Manage most distal radius fractures in children with significant displacement by closed reduction. Generally, if a deformity is visible, reduction is appropriate.
In addition to the options available for diaphyseal fractures, hematoma block is available. Its simplicity, effectiveness, and safety make it a good choice.
This requires considerable force. Accentuate the fracture, approximate the ends with traction, and then reposition the bones.
The amount depends on the child’s age. Side-to-side position is acceptable in a child. The potential for remodeling of malunions of the distal radius is great. Seldom are malunions not remodeled to an acceptable position.
At the end of growth, unstable reduction may require internal fixation for stabilization. A single smooth K wire is usually adequate.
Apply a long-arm cast with the wrist flexed in the degree achieved by gravity alone. Mold the cast to produce an oval shape in cross section and provide slight pressure over the apex of the original deformity.
These include compartment syndromes, displacement in the cast (drift), and malunion.
Compartment syndromes are uncommon complications.
Displacement in the cast Drift is most likely when reduction is incomplete. Make a radiograph at about 1 week postreduction. If uncertain about the need for re-reduction, remove the cast and show the parents. If drift has caused a deformity that is unacceptable, re-reduce the fracture. If the fracture is drifting, follow closely with radiographs twice weekly. Try to identify excessive drift before union.
Malunion This often creates considerable initial concern, but over several months, the deformity remodels and seldom is it a problem beyond a year. During this period of remodeling, the family and physician may become stressed.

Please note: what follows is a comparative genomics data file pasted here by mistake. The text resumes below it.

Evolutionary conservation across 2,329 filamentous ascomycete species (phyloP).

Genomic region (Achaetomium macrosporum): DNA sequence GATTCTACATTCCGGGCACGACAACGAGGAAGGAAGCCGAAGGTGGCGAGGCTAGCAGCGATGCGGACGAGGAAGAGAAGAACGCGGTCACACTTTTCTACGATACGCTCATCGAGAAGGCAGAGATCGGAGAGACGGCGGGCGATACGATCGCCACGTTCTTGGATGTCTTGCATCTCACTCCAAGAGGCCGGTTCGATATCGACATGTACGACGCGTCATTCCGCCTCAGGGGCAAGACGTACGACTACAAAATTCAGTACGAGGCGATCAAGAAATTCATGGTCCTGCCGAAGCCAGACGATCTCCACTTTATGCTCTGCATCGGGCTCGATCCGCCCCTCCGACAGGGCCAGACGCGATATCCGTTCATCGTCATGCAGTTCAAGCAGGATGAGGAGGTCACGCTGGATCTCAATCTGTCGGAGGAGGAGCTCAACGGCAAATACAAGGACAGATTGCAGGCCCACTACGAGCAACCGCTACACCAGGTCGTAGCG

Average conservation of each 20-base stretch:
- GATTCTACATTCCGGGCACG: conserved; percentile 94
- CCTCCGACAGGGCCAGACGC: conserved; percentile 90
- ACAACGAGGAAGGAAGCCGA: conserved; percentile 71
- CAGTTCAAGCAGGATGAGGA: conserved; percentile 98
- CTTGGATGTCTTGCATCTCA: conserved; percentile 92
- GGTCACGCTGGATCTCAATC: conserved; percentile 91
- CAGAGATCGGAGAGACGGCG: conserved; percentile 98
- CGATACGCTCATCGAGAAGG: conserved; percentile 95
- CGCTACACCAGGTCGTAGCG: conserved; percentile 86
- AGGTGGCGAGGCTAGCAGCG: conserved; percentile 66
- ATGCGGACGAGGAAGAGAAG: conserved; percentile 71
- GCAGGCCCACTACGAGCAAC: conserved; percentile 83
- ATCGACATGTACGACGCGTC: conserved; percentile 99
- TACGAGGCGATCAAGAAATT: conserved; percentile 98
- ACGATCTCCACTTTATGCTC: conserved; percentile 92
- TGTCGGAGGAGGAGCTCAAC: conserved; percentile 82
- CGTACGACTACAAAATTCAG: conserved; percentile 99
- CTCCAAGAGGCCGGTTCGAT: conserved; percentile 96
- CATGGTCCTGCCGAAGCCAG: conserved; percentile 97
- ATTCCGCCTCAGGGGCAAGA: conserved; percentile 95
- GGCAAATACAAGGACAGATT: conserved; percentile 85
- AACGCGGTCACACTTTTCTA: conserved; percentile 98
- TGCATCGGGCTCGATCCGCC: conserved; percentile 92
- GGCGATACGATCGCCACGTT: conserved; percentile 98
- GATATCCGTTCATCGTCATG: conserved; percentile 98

These are usually stable; however, if one cortex is completely fractured, the fracture may be unstable and can drift. Repeat the radiograph at 1 week. Immobilize in a short-arm cast for about 3 weeks.
May require special management.
Distal Physeal Fractures
These fractures are usually SH-1 or SH-2 types. These fractures can usually be reduced by manipulation. SH-3 fractures require anatomic reduction. Growth arrest following these fractures may occur. Repeat an AP radiograph of the wrist in about 6 months to identify any arrest early on. Early identification allows bridge resection before significant angulation or shortening develops.
The childhood equivalent of a Galeazzi fracture is distal radial and ulnar SH-2 epiphyseal fractures. Variations of this pattern can occur. This very rare fracture may be difficult to recognize. Sometimes open reduction and K wire fixation are necessary. Growth disturbance is uncommon.